“It is the policy of this service to work towards the elimination of the occurrence of alcohol/drug-related driving in order to promote and facilitate the safe and efficient flow of vehicular and pedestrian traffic, with the protection of human life as the highest priority. In support of this goal, this Service will participate in Drinking and Driving countermeasure programs. This Service will conduct thorough investigations of occurrences of alcohol/drug-related driving encountered by officers on routine patrol, by reports from members of the public, or as part of Drinking and Driving countermeasures. “
Chief Mark Mitchell told Kawartha 411 he is open to trialling MAS in a limited way.
“I have met with MADD’s legal director and while MAS is where they would ultimately like to end up, they acknowledge that there are further discussions that need to take place (with the OACP and the Ministry of SolGen for example). There are also some practical issues in terms of sufficient equipment and the additional human resources that would be needed to implement a widespread MAS policy. MADD has conducted a through “National Scan” in support of their position,” Mitchell said. “While I could see us trialling a limited MAS application, at a RIDE spot check for example, we are not planning on a blanket MAS policy at this time.”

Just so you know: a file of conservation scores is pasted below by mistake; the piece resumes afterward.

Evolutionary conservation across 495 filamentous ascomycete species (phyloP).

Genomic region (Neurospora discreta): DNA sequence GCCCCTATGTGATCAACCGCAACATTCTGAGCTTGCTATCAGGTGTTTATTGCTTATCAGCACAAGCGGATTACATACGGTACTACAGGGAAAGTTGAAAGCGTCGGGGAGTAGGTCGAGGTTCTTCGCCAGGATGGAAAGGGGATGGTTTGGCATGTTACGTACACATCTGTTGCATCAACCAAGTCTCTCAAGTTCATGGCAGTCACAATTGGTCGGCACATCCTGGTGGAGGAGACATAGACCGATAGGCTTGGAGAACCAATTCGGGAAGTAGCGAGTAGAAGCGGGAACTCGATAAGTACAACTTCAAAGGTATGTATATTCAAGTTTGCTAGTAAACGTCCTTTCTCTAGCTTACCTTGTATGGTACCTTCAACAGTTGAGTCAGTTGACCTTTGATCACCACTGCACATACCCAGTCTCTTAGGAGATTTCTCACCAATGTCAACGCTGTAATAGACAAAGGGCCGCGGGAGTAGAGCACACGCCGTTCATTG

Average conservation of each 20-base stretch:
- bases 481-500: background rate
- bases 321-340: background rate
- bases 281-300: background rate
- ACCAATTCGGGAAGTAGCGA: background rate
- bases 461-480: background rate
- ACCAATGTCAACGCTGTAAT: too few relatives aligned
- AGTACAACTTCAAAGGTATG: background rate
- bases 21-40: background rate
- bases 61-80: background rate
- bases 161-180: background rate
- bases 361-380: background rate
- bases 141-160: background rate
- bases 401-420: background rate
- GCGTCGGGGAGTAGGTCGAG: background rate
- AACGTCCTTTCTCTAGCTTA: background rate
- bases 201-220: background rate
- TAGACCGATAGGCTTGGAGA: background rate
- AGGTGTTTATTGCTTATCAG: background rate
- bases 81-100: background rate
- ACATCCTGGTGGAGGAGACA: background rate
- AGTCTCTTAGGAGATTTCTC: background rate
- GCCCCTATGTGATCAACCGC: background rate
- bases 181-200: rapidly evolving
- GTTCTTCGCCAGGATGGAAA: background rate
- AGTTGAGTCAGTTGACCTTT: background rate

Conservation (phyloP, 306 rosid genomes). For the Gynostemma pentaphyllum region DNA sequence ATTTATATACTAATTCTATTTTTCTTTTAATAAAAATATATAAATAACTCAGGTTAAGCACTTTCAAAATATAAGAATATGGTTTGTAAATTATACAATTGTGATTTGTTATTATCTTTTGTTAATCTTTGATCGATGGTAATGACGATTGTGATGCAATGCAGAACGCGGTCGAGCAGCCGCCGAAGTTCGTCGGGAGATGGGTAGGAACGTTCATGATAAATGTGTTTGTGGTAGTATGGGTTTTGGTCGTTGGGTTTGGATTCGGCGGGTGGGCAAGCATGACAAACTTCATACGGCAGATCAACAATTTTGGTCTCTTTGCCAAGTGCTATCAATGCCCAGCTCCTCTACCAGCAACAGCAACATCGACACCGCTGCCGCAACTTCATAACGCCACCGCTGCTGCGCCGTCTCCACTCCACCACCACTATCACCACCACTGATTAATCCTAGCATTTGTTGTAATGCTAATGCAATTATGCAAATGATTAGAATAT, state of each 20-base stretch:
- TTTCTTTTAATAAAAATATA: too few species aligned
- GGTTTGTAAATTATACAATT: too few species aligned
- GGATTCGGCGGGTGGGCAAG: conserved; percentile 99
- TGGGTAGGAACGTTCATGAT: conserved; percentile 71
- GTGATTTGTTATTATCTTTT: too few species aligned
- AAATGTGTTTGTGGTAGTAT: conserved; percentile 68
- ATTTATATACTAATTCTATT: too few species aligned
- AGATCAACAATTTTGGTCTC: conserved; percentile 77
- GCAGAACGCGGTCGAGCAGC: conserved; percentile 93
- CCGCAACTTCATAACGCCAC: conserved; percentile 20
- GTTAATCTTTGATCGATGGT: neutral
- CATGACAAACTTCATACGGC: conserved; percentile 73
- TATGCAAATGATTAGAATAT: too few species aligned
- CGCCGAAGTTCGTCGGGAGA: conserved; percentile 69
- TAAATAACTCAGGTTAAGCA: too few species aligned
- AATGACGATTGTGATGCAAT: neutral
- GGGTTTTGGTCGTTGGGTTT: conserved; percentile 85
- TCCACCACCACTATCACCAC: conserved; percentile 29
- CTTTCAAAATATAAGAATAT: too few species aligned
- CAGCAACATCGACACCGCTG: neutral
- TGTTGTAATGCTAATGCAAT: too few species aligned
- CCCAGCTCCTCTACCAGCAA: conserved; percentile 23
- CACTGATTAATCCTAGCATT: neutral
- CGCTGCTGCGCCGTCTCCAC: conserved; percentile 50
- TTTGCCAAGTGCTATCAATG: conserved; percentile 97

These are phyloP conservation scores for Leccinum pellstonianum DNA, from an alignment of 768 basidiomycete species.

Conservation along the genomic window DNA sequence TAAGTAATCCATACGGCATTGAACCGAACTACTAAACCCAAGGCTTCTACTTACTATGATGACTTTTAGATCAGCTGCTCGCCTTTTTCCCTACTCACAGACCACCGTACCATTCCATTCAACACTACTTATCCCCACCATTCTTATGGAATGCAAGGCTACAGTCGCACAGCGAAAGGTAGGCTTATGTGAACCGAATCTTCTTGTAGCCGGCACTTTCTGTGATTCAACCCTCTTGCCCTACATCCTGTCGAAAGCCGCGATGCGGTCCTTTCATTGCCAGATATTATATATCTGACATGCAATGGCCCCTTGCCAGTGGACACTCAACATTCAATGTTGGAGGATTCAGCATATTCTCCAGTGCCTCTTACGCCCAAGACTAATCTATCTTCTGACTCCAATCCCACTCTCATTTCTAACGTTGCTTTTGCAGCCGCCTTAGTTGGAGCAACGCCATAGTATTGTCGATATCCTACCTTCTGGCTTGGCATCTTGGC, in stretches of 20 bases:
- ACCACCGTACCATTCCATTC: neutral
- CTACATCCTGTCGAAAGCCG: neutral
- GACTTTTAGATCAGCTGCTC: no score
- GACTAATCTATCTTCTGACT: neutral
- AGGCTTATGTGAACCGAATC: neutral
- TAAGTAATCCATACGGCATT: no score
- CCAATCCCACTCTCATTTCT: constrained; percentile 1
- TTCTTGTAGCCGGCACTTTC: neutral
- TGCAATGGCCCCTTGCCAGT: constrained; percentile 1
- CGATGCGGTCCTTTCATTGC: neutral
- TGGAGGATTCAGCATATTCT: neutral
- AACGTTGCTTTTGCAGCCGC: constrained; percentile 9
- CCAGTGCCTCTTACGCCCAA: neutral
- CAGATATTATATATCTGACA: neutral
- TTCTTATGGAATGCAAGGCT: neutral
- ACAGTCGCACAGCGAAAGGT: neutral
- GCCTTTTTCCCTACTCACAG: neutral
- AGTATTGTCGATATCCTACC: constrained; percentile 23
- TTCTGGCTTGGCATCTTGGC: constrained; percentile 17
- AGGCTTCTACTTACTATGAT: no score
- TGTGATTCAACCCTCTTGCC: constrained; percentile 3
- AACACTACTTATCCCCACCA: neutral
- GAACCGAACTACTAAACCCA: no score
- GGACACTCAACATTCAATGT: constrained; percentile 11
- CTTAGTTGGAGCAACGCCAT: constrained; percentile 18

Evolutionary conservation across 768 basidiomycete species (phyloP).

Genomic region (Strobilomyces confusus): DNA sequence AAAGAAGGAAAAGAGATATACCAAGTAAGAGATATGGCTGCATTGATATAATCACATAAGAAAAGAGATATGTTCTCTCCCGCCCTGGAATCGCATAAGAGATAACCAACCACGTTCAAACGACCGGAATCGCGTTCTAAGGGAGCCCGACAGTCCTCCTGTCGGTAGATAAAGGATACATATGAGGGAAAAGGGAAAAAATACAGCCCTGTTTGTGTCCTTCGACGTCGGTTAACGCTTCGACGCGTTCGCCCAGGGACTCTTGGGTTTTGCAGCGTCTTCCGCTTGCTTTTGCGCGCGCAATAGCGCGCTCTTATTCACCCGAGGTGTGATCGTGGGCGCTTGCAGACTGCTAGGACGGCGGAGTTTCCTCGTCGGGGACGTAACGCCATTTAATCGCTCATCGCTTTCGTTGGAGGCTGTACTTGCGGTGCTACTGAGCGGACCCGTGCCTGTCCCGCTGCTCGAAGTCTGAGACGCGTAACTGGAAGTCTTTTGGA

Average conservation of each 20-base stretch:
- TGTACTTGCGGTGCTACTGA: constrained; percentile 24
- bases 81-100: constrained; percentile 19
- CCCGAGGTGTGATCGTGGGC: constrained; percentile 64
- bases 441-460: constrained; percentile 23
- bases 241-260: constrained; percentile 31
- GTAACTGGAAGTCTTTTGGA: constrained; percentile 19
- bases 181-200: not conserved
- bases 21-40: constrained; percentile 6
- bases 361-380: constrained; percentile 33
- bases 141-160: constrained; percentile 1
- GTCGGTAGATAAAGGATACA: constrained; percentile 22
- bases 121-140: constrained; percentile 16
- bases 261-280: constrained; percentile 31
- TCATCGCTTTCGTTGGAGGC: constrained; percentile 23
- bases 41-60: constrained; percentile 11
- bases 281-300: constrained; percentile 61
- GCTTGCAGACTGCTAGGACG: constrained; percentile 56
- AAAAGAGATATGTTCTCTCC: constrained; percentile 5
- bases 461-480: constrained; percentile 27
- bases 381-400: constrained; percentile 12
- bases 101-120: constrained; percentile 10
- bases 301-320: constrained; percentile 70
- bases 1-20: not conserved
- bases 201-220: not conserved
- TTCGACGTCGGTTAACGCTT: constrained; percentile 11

The Canadian Civil Liberties Association has expressed concern about Bill C-46 and the implementation of MAS and says random breath testing is an unjustifiable violation of the Charter of Rights and Freedoms.
“This brief raises significant concerns about the likely impact and constitutionality of mandatory alcohol screening, i.e., random breath testing “RBT”. The scheme proposed allows for random roving police stops followed by a requirement to submit to a breath test. RBT certainly engages the Charter rights of individuals, including the right to be free from unreasonable search and seizure and the right to be free from arbitrary detention. As such, the evidence used to justify RBT should meet an exacting burden.” said the CCLA in opposing the legislation. “Moreover, there is nothing truly random about police stops. Since some individuals will often be pulled over “randomly” five, ten, a dozen times in a few months, for no obvious reason other than their age, the colour of their skin, or the neighbourhood they were driving in, RBT will often be humiliating and degrading to individuals who are subject to search.”
MADD Canada disagrees.
“In our opinion it would not be considered an overreach when someone is being stopped for a minor traffic infraction. MAS involves a quick, 60-90-second long test that will be a relatively minor inconvenience for the majority of Canadian drivers but will have a considerable impact on Canada’s impaired driving population, which will save lives and prevent injuries. To the best of our knowledge, the courts have upheld MAS as constitutional in every case that it has been challenged thus far.” said Dumschat.
MADD Canada is also calling for a standardized system to track the use and outcomes of detection tools and reduced wait times for having blood samples taken and analysed.